On Scene with Bill Wilson: Reflections on Pride

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Self – Portrait in Reflection

GLBT Pride weekend was one I will never forget. There was so much history on view. I had the opportunity to acknowledge and thank some the people who blazed the path for me to follow. Perhaps it was a combination of getting older and the advances that the GLBT community has achieved in the past several years, but I feel like I’ve been witness to a completion of a cycle. One that I never thought I would live to see.

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 Lea DeLaria and Tom Ammiano on Twin Peaks.

The fun started Saturday morning at the Pink Triangle ceremony on Twin Peaks. Lea DeLaria had been asked to read the history of the Pink Triangle. She did that with solemnity that befitted the occasion and reminded us that the pink triangle was not just an icon from the past, but a reminder of where hatred and bigotry can lead. It was a very poignant moment. When Lea found out before the ceremony began that Tom Ammiano was one of the speakers she asked if she could do his introduction. I can’t begin to do justice to the ensuing tribute to Tom. Suffice to say that Lea was Lea at her best and Tom was Tom at his best and everyone had a good laugh and more.

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 Felicia Elizondo (Compton Cafeteria survivor) and Miss Major Griffin-Gracey (Stonewall survivor).

Donna Sachet and Gary Virginia’s Pride Brunch to benefit the Positive Resource Center on Saturday always includes the opportunity to hear from the Community Grand Marshals and the celebrities being honored that year. This year there were two honorees that stuck out in my mind. Felica Elizonda was a participant in the Compton Cafeteria riots that preceded Stonewall by three years.  Also honored was Miss Major Griffin-Gracey. She participated in the Stonewall riots. Afterwards as I was leaving they were sitting together. I asked if I could take their picture. I told them that I was thrilled to have the opportunity to photograph them because I admired their courage in standing up and not taking it. Miss Major said something about me being younger. I interrupted and said, “I was born in 1950. I would have been 19 at Stonewall, but I was so deeply in denial that I really believed I wasn’t good enough. I accepted second class. It wasn’t until they stood their ground and said, “No we don’t have to take this.”  that I realized I was good enough.  I didn’t just have to accept second class.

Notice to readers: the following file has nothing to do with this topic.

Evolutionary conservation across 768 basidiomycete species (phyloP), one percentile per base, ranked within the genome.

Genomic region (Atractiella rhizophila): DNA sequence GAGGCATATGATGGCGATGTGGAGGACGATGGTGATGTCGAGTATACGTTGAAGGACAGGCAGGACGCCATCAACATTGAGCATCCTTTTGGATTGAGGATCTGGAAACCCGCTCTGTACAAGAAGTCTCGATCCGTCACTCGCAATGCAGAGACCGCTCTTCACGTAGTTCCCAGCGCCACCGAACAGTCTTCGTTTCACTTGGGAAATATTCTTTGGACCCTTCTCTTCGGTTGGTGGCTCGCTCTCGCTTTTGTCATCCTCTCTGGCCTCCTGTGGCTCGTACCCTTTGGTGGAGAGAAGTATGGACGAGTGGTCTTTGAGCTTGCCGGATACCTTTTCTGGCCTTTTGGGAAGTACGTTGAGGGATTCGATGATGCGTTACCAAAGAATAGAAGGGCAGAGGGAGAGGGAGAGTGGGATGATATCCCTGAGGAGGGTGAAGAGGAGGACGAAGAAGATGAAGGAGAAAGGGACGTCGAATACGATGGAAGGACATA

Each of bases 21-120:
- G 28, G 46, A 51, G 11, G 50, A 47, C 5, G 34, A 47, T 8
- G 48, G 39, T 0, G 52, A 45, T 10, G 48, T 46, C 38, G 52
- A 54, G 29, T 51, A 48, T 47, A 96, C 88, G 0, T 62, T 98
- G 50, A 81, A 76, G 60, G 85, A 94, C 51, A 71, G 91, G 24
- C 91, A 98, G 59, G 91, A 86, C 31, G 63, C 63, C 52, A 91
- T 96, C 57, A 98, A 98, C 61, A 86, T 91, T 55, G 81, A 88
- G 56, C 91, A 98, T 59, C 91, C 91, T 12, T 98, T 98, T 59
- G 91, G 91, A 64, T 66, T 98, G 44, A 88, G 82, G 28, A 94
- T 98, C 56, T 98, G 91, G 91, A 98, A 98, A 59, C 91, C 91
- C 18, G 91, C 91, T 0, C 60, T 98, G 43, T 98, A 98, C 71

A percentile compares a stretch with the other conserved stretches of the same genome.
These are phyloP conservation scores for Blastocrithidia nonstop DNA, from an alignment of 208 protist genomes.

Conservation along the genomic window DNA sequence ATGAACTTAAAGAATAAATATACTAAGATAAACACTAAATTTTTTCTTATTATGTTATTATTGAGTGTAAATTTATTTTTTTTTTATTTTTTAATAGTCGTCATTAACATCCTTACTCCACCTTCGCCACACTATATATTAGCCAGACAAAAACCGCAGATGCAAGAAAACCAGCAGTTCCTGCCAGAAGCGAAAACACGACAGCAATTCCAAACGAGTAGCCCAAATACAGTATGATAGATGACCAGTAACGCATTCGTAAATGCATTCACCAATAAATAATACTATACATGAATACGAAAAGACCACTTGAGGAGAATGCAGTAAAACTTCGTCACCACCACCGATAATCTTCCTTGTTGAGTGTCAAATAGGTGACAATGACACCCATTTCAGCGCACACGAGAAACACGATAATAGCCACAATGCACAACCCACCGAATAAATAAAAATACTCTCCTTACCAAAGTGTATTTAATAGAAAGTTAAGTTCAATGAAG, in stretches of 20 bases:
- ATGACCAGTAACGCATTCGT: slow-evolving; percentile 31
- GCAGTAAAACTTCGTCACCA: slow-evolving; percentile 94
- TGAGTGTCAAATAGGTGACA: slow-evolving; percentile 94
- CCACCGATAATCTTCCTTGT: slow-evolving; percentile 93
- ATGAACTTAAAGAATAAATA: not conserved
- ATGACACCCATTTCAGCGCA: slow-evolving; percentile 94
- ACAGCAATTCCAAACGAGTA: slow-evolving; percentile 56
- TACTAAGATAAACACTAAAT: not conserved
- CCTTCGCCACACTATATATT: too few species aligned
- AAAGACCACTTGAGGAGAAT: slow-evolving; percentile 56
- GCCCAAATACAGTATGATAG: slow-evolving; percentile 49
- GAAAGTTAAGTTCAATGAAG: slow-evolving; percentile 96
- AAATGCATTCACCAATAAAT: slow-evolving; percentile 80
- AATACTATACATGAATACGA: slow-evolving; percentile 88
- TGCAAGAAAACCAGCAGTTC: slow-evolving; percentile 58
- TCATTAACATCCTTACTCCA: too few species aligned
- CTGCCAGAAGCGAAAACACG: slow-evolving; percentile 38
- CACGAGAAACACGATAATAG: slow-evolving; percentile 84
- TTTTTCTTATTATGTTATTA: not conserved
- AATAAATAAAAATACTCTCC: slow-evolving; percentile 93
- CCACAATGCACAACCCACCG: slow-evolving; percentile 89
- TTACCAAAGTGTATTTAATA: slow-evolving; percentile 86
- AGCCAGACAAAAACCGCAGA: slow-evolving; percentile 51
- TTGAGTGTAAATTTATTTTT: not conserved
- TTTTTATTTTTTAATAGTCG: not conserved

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Congresswoman Pelosi, James Hormel ride in the parade on Sunday as Christine Pelosi and Stuart Milk walk along with her.

For the second year in a row Leader Nancy Pelsoi rode with James Hormel in the parade Sunday morning. To me there is no better symbol of political acceptance of the GLBT community than her participation in the parade. As there was a temporary pause n the parade I said to both Stuart and Christine, “We no longer have to explain why the GLBT community deserves their rights. A majority of people are on our side, it is the other side that now has to explain why we shouldn’t have equal rights and I attribute that change to politicians like her (Nancy Pelosi).” To be clear – I do not feel the struggle for equality is over. It isn’t. Justice can’t be just us. There are so many edges we still have to push to ensure that everyone is a part of our gains. I do however think that the impact of having a President and Vice-President on our side should not be minimized.

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We no longer need to mask our true selves.

 

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